Friday 24 November 2017 / 06:30 PM

WHY GEELONG’S MCG DATE WITH SYDNEY IS UNFAIR

Coming off a 51-point belting by Richmond, the Geelong Cats will do battle with the Sydney Swans on Friday night to determine who will progress to a preliminary final. Being the host team again after finishing second on the ladder, the Cats have been forced by the AFL to play their ‘home’ game against an interstate side at the MCG – 77 kilometres away from their Simonds Stadium base.

Geelong fans voiced their displeasure about being outnumbered last Friday night when playing Richmond, with their side regularly booed. The feeling was that it was more of an away game despite having hosting rights.
It is understandable why Geelong would have to play Richmond at the MCG, given it’s a big rivalry game between two big Victorian sides on a Friday night – and the fact that the AFL take all gate proceedings from finals matches. The Cats were prepared for the AFL to capitalise on an extra 60,000 fans after the recent Round 21 meeting between the clubs at Simonds Stadium and were duly rewarded with a crowd of over 95,000.

But having to host the Sydney Swans? Especially considering there will only be a crowd around the 55,000-60,000 mark, it is outrageous. The Cats play all regular season home games against interstate sides in Geelong – including a game against Sydney in Round 20. In essence, they are not a Melbourne club.

While Sydney have no right in being able to decide where they get to play after week one after finishing sixth, it’s clear to see why playing at the MCG benefits the Swans more – given the Swans have never lost to the Cats at the venue. Add in the fact the Swans have played at the MCG four times this season and it is easy to see why they would be pleased.

The last time Geelong were able to host a team at its home venue for a final was in 2013 against Fremantle. This was before the Simonds Stadium upgrades were completed, and they ended up getting a crowd of 32,458.
The Cats have every right to feel aggrieved given they have invested millions of dollars to upgrade its venue capacity to fit up to 36,000 fans, along with upgraded club facilities to use on match day. They aren’t a traditional Melbourne side, based in a regional city with its own set-up. Their situation is similar to Greater Western Sydney and Gold Coast, who are located away from the city centres of Sydney and Brisbane respectively.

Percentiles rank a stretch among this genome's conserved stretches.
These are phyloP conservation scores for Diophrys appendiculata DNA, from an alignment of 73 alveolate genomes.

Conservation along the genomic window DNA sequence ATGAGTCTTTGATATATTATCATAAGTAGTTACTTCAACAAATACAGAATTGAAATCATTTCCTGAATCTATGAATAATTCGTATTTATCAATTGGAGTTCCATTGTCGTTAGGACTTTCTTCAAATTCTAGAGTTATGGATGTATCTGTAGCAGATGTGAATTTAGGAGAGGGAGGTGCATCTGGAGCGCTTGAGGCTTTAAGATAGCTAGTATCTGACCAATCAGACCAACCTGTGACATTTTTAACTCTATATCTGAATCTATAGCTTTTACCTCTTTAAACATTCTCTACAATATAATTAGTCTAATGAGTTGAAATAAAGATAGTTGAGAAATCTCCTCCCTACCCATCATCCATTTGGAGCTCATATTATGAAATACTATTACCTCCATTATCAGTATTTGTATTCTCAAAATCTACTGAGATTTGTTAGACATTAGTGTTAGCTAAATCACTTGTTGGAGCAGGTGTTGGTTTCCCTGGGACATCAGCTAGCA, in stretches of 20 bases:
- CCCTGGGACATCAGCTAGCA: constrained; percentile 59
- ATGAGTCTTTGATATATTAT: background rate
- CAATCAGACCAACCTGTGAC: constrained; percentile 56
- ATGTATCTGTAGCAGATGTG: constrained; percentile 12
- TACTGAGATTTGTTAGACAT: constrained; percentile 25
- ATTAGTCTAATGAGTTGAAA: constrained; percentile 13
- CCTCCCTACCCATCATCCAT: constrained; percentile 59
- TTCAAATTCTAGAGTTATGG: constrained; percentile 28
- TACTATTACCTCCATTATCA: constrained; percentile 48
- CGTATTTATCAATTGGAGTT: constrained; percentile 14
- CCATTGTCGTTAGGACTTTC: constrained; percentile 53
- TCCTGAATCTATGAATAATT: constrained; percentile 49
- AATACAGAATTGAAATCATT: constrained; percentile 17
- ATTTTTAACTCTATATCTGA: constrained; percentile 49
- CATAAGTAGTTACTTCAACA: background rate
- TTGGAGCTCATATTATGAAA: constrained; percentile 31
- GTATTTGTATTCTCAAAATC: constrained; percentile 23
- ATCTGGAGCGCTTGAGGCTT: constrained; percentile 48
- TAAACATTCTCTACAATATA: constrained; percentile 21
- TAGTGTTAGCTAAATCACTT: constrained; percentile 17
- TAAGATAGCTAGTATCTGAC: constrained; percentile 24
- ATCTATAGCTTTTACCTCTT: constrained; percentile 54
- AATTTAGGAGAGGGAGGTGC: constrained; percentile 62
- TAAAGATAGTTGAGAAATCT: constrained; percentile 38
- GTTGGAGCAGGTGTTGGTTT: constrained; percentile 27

Last season, GWS had no problems in hosting the Western Bulldogs in a preliminary final at Spotless Stadium (capacity 24,000), with the game not even a sell-out despite its significance. Meanwhile, the Cats hosted Sydney at the MCG in the other preliminary final – drawing a crowd of just over 70,000. Semi-finals are traditionally known to be less attended, as fans would rather save up for preliminary finals tickets that are double the price of the first two weeks.

The Swans have a 3-1 record at the MCG this season, while the Cats have a 3-3 record after last Friday. At Simonds Stadium, Geelong have a 6-1 record, including five wins that were by 23 points or less. It is clear that playing at a traditional home venue gives them a unique advantage against sides travelling down to ‘The Cattery’. It is as resounding a home-ground advantage as the South Australian and West Australian teams enjoy.

While Geelong have plenty of other factors to worry about on Friday night to take down Sydney, being forced to give up an advantage they worked hard for will do them no favours.

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About the author

Brett Sinclair

Sport has always been a big passion in Brett's life and he aims to share his vision with Commentary Box Sports' readers. Based in Melbourne, Brett covers AFL, NRL, cricket and football for CBS.

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